I’m not so sure that Judge Ruehlman broke a judicial canon. Judges appear to have quite a bit of latitude to speak freely from the bench about the matters that are before them.

    A signature is the act of signing a document — at least that is how I’ve heard it described regarding election law issues. For example, it includes a name and an address and a date. A package, so to speak. For example, it is improper, I believe for Joe Blow of Denver to sign as Joe Blow of Cincinnati. That is a fraudulent signature — because Joe Blow would have falsified his place of residence on the document’s signature line. Another way of saying it: Joe Blow of Cincinnati is a non-existent person, so his signature is fake. Other problems that can crop up with signatures (and I’m not saying Brinkman did any of this) are bogus dates. So you can find (A) fake names (B) fake addresses (C) fake dates. Any of them can be interpreted –and seems to have been interpreted over the years — as fake signatures, or non-legitimate signatures, because they are part of the act of signing.

    I do admire your defense of Tom Brinkman, Jr. I have known him for years, and while he and I do not share many of the same political viewpoints, I would never, ever characterize him as evil or purposefully corrupt. He is opinionated, and tries to represent the people who vote for him and their point of view.

    Comment by bill sloat — July 23, 2007 @ 5:15 pm

  7. #4, I would never expect an attempt by one good old boy to go after another. IMO, Deters decided that having Tommy Boy expose the ins/outs of his Columbus dealings to SW Ohio is worse and less manageable than finding a “gray area” in this case (but venting to his peers knowing they won’t break “code.”

    While I disagree with Deters on that point, I do agree with you that we don’t know the whole story. I am guessing however, that [at least] one “Paul (or Paulette) Harvey” out there does and is now overtly or not, gleefully monitoring every political move Tommy Boy makes.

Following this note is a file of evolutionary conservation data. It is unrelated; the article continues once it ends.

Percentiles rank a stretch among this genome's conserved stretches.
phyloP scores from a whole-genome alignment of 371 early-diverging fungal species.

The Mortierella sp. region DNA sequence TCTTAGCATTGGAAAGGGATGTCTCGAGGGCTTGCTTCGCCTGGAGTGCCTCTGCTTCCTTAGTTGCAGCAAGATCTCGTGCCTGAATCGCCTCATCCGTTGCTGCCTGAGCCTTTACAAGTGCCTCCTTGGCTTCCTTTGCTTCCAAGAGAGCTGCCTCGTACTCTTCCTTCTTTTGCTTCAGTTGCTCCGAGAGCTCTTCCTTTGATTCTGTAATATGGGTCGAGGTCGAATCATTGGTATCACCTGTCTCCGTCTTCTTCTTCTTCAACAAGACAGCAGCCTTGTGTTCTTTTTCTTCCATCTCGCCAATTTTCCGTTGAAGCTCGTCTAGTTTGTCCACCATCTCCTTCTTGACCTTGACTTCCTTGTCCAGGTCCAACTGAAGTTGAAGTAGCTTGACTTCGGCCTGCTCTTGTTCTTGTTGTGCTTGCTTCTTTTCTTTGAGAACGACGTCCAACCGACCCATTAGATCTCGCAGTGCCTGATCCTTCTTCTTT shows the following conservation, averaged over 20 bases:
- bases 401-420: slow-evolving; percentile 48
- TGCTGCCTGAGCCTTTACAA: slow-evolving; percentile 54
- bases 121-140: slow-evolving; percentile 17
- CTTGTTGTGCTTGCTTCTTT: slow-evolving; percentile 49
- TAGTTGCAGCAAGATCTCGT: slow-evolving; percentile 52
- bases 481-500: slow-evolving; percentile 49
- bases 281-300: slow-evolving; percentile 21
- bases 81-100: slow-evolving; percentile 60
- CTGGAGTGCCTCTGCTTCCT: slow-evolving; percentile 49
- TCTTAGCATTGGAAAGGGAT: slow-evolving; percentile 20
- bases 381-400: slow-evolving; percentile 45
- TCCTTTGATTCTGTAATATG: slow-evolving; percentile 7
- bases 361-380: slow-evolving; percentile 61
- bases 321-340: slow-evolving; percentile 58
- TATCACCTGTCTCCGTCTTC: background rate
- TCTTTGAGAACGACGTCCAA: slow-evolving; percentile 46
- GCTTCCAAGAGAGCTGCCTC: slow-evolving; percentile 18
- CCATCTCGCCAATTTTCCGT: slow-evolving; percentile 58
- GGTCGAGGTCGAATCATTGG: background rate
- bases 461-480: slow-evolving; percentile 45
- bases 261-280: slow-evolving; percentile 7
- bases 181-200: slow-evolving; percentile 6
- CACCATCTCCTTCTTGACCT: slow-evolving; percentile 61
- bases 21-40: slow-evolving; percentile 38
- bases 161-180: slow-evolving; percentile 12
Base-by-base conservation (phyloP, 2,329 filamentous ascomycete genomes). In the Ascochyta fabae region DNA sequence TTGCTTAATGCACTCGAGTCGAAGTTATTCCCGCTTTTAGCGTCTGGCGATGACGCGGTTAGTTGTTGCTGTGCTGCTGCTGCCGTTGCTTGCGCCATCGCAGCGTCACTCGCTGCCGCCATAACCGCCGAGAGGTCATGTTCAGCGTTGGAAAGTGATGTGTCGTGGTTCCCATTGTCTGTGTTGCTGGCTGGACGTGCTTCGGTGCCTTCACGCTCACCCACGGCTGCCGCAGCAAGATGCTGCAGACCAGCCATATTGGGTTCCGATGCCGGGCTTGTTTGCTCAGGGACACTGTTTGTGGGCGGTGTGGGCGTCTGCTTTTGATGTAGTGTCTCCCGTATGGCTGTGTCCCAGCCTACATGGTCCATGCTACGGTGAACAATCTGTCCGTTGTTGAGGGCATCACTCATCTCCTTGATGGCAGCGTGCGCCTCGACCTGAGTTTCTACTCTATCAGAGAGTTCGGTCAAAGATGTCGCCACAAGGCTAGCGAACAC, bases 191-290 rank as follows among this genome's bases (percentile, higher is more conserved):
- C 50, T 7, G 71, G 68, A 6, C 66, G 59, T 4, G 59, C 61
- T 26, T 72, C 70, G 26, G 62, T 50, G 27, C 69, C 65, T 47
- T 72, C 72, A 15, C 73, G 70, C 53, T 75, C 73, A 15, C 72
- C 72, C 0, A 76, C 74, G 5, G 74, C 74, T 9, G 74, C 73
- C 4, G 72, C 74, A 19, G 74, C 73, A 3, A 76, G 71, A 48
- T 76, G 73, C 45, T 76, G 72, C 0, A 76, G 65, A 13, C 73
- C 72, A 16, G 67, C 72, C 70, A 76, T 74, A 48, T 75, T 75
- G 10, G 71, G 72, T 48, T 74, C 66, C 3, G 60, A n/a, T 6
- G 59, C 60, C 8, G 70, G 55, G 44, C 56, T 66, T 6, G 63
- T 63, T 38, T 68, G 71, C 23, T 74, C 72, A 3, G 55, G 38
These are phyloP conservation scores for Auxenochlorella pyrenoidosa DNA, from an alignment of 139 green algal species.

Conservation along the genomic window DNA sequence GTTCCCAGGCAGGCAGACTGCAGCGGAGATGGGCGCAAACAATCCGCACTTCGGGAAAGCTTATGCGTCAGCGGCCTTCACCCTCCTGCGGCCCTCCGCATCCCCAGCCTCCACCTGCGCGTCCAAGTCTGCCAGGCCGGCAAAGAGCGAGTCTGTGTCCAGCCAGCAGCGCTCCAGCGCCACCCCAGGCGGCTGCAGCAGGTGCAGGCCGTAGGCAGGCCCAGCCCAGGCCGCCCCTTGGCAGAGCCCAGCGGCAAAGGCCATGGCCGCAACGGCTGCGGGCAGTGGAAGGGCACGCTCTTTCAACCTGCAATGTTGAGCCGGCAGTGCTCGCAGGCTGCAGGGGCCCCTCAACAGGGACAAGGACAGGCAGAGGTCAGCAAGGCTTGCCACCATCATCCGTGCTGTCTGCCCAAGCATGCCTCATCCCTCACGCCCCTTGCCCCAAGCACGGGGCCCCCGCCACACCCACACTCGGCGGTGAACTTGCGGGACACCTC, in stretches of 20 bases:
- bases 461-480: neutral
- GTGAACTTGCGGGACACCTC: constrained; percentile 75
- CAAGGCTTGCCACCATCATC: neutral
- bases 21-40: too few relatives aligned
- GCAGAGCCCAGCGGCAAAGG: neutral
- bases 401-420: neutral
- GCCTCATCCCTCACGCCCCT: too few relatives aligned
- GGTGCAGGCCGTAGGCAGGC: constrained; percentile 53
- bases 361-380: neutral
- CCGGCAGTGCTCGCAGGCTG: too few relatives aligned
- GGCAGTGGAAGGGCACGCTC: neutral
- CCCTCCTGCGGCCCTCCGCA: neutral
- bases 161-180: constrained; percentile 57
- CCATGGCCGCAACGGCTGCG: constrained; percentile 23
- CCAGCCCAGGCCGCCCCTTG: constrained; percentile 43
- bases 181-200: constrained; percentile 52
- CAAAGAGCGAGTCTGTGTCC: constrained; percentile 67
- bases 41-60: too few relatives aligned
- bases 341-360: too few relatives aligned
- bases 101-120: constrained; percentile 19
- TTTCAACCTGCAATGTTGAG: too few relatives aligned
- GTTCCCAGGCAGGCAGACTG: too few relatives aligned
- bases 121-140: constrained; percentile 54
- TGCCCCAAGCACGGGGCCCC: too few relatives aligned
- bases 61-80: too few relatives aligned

It’s going to be an interesting couple of years.

    Comment by Rose — July 23, 2007 @ 7:40 pm

  8. #5, I agree that the bar is higher, which is why, for example, the Sherrod Brown Dealbreakers in 2006 like the 12 years of back taxes and the DV should have been relevant, but somehow weren’t. But I’ll bet you voted for him, no? I’m suggesting the bar for Brinkman is where it should be, but the bar for others is three inches off the floor. But as you noted re Brinkman, we just have to wait.

    #6 Bill, I thought you would go there with the signature as a unit thing. In my view, properly expressed, there is the signature and there is the data associated with it. Signatures are often DQ’d because something in the data associated with it (i.e., address) is not correct. Brinkman is alleged upon advice of counsel to have changed the data associated with 1,000 signatures. Brinkman is denying even having done that. I think your expressing it as “changed 1,000 signatures” makes it look like forgery, which I believe no one has accused Brinkman of.

    #7, here’s a Q — How tight are the judge and the Schnozz? Can you say “ulterior motive”?

    Comment by TBlumer — July 23, 2007 @ 10:13 pm

  9. Yes, Tom, I did vote for Sherrod. But what I consider a dealbreaker v. what you might consider a dealbreaker – well, that would be a whole nother coffee talk session.

    Comment by Jill — July 23, 2007 @ 10:52 pm

  10. #7, that my dear is why you make the “big bucks!” >;o)

    Comment by Rose — July 24, 2007 @ 10:47 am